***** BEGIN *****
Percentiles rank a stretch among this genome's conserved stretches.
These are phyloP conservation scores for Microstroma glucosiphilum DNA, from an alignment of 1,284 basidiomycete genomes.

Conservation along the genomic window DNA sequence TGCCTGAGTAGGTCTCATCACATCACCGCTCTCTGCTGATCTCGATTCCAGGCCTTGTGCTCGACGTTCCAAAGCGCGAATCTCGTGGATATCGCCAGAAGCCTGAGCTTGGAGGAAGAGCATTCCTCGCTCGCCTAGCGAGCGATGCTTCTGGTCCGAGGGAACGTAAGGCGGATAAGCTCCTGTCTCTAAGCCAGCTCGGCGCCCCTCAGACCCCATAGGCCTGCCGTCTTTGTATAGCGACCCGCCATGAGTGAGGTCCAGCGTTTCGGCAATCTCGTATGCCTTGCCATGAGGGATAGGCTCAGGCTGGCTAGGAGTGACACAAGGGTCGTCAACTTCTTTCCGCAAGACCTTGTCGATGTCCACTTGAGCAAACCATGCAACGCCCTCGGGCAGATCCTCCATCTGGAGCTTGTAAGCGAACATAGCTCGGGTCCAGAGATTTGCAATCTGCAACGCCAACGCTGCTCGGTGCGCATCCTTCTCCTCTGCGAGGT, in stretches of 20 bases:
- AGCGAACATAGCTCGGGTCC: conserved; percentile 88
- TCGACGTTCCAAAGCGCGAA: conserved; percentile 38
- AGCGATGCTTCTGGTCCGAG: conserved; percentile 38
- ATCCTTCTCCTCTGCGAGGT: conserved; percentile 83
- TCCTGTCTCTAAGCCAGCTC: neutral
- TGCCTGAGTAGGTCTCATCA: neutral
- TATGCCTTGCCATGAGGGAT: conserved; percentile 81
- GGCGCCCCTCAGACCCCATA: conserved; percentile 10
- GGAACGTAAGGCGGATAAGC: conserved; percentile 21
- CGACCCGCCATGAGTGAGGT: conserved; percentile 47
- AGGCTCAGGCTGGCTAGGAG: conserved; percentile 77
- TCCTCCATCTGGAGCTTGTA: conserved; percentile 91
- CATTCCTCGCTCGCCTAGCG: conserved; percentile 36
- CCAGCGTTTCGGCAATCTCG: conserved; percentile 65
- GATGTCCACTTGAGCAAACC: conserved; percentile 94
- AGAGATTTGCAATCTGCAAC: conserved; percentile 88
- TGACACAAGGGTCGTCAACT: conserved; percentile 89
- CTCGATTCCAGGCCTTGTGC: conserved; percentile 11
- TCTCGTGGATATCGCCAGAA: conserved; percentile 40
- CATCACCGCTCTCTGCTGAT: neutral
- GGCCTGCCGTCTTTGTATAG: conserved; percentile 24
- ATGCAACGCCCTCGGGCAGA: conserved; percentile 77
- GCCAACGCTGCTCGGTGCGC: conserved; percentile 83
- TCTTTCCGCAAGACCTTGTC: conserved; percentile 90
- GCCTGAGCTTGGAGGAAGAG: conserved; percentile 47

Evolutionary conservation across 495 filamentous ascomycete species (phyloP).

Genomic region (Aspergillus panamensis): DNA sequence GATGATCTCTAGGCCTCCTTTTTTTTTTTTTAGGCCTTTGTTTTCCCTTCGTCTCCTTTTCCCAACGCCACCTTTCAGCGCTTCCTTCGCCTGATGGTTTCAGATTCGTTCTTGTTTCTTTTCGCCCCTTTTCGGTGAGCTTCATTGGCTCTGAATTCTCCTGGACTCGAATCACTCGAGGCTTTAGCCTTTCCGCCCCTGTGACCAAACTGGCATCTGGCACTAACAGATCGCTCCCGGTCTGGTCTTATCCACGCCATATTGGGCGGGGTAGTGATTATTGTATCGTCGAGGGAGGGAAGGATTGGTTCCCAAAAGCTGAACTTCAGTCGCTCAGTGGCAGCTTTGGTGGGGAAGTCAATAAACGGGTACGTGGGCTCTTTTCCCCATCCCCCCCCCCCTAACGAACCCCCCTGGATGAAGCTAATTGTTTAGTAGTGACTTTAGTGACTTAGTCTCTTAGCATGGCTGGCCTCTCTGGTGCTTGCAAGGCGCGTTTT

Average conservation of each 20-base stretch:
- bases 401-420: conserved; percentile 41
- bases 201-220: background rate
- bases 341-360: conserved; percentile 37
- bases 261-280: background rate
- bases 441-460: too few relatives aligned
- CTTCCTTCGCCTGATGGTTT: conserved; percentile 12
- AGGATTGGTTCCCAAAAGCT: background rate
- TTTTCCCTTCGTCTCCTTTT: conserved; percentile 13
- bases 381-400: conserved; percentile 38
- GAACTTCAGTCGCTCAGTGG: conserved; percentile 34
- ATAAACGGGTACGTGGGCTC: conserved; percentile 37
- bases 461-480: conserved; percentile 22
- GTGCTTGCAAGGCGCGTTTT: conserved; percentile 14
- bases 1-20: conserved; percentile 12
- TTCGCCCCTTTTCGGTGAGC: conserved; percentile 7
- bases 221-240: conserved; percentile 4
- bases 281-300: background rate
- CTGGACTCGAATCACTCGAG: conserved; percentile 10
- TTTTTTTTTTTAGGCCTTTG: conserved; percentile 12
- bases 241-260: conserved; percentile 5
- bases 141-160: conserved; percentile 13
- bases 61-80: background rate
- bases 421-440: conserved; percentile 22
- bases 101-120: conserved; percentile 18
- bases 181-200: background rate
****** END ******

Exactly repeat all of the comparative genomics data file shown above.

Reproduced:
Percentiles rank a stretch among this genome's conserved stretches.
These are phyloP conservation scores for Microstroma glucosiphilum DNA, from an alignment of 1,284 basidiomycete genomes.

Conservation along the genomic window DNA sequence TGCCTGAGTAGGTCTCATCACATCACCGCTCTCTGCTGATCTCGATTCCAGGCCTTGTGCTCGACGTTCCAAAGCGCGAATCTCGTGGATATCGCCAGAAGCCTGAGCTTGGAGGAAGAGCATTCCTCGCTCGCCTAGCGAGCGATGCTTCTGGTCCGAGGGAACGTAAGGCGGATAAGCTCCTGTCTCTAAGCCAGCTCGGCGCCCCTCAGACCCCATAGGCCTGCCGTCTTTGTATAGCGACCCGCCATGAGTGAGGTCCAGCGTTTCGGCAATCTCGTATGCCTTGCCATGAGGGATAGGCTCAGGCTGGCTAGGAGTGACACAAGGGTCGTCAACTTCTTTCCGCAAGACCTTGTCGATGTCCACTTGAGCAAACCATGCAACGCCCTCGGGCAGATCCTCCATCTGGAGCTTGTAAGCGAACATAGCTCGGGTCCAGAGATTTGCAATCTGCAACGCCAACGCTGCTCGGTGCGCATCCTTCTCCTCTGCGAGGT, in stretches of 20 bases:
- AGCGAACATAGCTCGGGTCC: conserved; percentile 88
- TCGACGTTCCAAAGCGCGAA: conserved; percentile 38
- AGCGATGCTTCTGGTCCGAG: conserved; percentile 38
- ATCCTTCTCCTCTGCGAGGT: conserved; percentile 83
- TCCTGTCTCTAAGCCAGCTC: neutral
- TGCCTGAGTAGGTCTCATCA: neutral
- TATGCCTTGCCATGAGGGAT: conserved; percentile 81
- GGCGCCCCTCAGACCCCATA: conserved; percentile 10
- GGAACGTAAGGCGGATAAGC: conserved; percentile 21
- CGACCCGCCATGAGTGAGGT: conserved; percentile 47
- AGGCTCAGGCTGGCTAGGAG: conserved; percentile 77
- TCCTCCATCTGGAGCTTGTA: conserved; percentile 91
- CATTCCTCGCTCGCCTAGCG: conserved; percentile 36
- CCAGCGTTTCGGCAATCTCG: conserved; percentile 65
- GATGTCCACTTGAGCAAACC: conserved; percentile 94
- AGAGATTTGCAATCTGCAAC: conserved; percentile 88
- TGACACAAGGGTCGTCAACT: conserved; percentile 89
- CTCGATTCCAGGCCTTGTGC: conserved; percentile 11
- TCTCGTGGATATCGCCAGAA: conserved; percentile 40
- CATCACCGCTCTCTGCTGAT: neutral
- GGCCTGCCGTCTTTGTATAG: conserved; percentile 24
- ATGCAACGCCCTCGGGCAGA: conserved; percentile 77
- GCCAACGCTGCTCGGTGCGC: conserved; percentile 83
- TCTTTCCGCAAGACCTTGTC: conserved; percentile 90
- GCCTGAGCTTGGAGGAAGAG: conserved; percentile 47

Evolutionary conservation across 495 filamentous ascomycete species (phyloP).

Genomic region (Aspergillus panamensis): DNA sequence GATGATCTCTAGGCCTCCTTTTTTTTTTTTTAGGCCTTTGTTTTCCCTTCGTCTCCTTTTCCCAACGCCACCTTTCAGCGCTTCCTTCGCCTGATGGTTTCAGATTCGTTCTTGTTTCTTTTCGCCCCTTTTCGGTGAGCTTCATTGGCTCTGAATTCTCCTGGACTCGAATCACTCGAGGCTTTAGCCTTTCCGCCCCTGTGACCAAACTGGCATCTGGCACTAACAGATCGCTCCCGGTCTGGTCTTATCCACGCCATATTGGGCGGGGTAGTGATTATTGTATCGTCGAGGGAGGGAAGGATTGGTTCCCAAAAGCTGAACTTCAGTCGCTCAGTGGCAGCTTTGGTGGGGAAGTCAATAAACGGGTACGTGGGCTCTTTTCCCCATCCCCCCCCCCCTAACGAACCCCCCTGGATGAAGCTAATTGTTTAGTAGTGACTTTAGTGACTTAGTCTCTTAGCATGGCTGGCCTCTCTGGTGCTTGCAAGGCGCGTTTT

Average conservation of each 20-base stretch:
- bases 401-420: conserved; percentile 41
- bases 201-220: background rate
- bases 341-360: conserved; percentile 37
- bases 261-280: background rate
- bases 441-460: too few relatives aligned
- CTTCCTTCGCCTGATGGTTT: conserved; percentile 12
- AGGATTGGTTCCCAAAAGCT: background rate
- TTTTCCCTTCGTCTCCTTTT: conserved; percentile 13
- bases 381-400: conserved; percentile 38
- GAACTTCAGTCGCTCAGTGG: conserved; percentile 34
- ATAAACGGGTACGTGGGCTC: conserved; percentile 37
- bases 461-480: conserved; percentile 22
- GTGCTTGCAAGGCGCGTTTT: conserved; percentile 14
- bases 1-20: conserved; percentile 12
- TTCGCCCCTTTTCGGTGAGC: conserved; percentile 7
- bases 221-240: conserved; percentile 4
- bases 281-300: background rate
- CTGGACTCGAATCACTCGAG: conserved; percentile 10
- TTTTTTTTTTTAGGCCTTTG: conserved; percentile 12
- bases 241-260: conserved; percentile 5
- bases 141-160: conserved; percentile 13
- bases 61-80: background rate
- bases 421-440: conserved; percentile 22
- bases 101-120: conserved; percentile 18
- bases 181-200: background rate